Adams Papers

Lafayette to Abigail Adams, 29 September 1778

Lafayette to Abigail Adams

Boston Tuesday Morning [29 September?1 1778]

Le Marquis de lafayette Most Respectful Compliments Wait on Mrs. Adams and is highly sensible of the honor she had done him By her Most polite letter.2 He is very sorry that his Going immediately to Camp prevents him from Waiting on her at Bain tree Where he should have been happy to Present her With a tribute of his Gratitude and Respect.

RC (Adams Papers); addressed: “To Mrs. john Adams Bain Tree.”

1This is simply the most plausible date and is not assigned with perfect confidence. Lafayette’s first visit to Boston had been for only two or three days at the end of August, to smooth over differences between Gen. Sullivan (with whom Lafayette was serving at Rhode Island) and Adm. d’Estaing, whose shattered fleet had just sailed into Boston Harbor. See Gottschalk, Lafayette description begins Louis Gottschalk, Lafayette, Chicago, 1935–1950; 4 vols. Vol. 1: Lafayette Comes to America; vol. 2: Lafayette Joins the American Army, vol. 3: Lafayette and the Close of the American Revolution; vol. 4: Lafayette between the American and the French Revolution (1783–1789). description ends , 2:263–265. No Tuesday occurred during that visit. Lafayette returned to Boston just a month later for further conférences with Estaing, and stayed a little longer; this visit included Tuesday, 29 Sept. (same, p. 279–282). The writer’s saying in the present letter that he is “Going immediately to Camp” presumably refers to his imminent departure for Washington’s headquarters on the Hudson, for which he in fact did set out on 1 Oct. (same, p. 282–283).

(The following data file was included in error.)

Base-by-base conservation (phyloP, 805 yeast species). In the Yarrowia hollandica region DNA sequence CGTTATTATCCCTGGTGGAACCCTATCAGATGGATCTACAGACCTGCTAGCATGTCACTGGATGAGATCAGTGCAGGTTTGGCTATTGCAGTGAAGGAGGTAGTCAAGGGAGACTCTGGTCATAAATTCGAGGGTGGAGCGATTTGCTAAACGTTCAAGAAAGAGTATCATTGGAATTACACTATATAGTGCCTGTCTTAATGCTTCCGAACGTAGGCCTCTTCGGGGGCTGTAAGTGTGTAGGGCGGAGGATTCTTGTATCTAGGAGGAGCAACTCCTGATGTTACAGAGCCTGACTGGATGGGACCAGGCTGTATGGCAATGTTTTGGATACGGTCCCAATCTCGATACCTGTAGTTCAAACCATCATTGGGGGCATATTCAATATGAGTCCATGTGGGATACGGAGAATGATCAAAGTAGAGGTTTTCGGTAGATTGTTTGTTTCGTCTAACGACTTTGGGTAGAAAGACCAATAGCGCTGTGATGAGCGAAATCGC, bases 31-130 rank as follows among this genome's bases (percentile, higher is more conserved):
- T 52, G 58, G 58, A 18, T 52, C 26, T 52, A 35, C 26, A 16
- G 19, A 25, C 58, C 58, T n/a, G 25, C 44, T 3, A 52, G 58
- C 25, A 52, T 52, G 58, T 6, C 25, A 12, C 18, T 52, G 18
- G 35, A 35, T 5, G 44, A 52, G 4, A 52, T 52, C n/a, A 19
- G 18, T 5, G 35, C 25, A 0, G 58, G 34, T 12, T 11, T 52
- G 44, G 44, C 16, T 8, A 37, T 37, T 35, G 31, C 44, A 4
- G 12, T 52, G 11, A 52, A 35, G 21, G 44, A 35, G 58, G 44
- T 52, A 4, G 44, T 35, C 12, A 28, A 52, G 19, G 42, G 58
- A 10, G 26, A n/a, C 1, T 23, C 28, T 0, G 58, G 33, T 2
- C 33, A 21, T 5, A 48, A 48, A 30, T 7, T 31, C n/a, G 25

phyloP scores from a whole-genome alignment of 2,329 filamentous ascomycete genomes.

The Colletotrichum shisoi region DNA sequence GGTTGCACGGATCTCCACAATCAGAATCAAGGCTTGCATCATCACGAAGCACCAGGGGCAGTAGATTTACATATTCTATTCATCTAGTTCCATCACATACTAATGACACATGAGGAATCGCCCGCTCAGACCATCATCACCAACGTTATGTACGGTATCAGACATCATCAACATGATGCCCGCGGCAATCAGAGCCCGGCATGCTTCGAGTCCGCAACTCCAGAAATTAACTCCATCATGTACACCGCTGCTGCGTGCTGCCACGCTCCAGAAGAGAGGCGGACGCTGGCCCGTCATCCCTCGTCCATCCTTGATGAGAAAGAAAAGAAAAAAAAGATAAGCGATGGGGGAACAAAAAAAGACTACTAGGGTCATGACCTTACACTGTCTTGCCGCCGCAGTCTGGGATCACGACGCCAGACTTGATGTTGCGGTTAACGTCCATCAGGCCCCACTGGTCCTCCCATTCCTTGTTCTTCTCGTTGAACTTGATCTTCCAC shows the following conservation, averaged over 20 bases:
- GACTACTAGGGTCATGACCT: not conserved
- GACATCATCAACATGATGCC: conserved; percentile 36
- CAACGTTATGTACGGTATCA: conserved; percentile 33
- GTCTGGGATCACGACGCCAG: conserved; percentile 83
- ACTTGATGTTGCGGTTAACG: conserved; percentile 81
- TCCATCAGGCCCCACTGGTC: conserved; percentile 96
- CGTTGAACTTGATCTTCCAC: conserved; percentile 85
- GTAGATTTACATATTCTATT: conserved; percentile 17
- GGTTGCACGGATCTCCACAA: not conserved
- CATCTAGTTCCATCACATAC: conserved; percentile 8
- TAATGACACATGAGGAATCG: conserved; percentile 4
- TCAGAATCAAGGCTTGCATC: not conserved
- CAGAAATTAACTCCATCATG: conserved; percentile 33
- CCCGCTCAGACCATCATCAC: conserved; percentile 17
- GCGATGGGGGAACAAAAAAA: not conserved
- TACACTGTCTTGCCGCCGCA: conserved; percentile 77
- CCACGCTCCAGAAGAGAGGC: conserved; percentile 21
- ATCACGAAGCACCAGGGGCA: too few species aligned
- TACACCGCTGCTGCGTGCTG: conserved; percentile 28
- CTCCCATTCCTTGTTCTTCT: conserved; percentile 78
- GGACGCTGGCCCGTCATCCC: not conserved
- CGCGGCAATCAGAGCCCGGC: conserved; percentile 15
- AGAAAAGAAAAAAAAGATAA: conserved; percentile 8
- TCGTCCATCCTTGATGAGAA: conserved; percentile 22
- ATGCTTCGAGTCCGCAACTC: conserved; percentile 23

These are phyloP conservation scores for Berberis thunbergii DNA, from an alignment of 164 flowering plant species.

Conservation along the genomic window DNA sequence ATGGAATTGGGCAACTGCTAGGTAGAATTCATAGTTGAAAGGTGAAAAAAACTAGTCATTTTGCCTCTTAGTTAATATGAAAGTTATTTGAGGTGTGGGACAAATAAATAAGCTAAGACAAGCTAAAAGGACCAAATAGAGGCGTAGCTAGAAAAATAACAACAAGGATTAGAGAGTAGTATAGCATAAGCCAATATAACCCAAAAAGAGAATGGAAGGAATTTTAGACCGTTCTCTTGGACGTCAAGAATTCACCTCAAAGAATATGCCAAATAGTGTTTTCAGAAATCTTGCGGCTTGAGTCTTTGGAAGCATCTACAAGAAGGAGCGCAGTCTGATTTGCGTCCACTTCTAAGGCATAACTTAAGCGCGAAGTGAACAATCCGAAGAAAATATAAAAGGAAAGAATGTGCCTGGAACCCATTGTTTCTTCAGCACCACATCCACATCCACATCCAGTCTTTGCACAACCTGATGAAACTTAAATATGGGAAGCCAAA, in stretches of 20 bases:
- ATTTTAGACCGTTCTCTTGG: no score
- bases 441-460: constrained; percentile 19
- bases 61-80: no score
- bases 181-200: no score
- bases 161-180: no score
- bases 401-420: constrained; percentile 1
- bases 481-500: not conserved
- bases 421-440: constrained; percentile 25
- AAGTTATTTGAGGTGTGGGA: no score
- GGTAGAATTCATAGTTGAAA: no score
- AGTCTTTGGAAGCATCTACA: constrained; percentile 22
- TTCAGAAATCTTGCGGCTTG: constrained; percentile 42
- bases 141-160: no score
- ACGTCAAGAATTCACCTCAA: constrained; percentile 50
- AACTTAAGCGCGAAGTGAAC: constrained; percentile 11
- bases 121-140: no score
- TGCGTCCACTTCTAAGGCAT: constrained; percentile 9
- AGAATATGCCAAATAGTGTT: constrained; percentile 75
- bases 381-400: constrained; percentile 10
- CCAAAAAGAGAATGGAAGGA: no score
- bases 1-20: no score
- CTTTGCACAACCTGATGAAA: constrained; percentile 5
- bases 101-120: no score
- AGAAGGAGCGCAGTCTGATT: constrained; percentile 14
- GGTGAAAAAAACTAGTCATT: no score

It is true that Lafayette soon paid a third and longer visit to Boston, lasting from about 12 Dec. 1778 to 11 Jan. 1779, when he sailed with Congress’ dispatches for France on the Alliance (same, p. 311, 315–320). During this period he may very well have met AA (whose favorable allusion to him in her letter to JQA of 15 Dec. sounds as if they had not yet become acquainted), but on this longer visit he was headed for France and not back “to Camp.”

2Not found.

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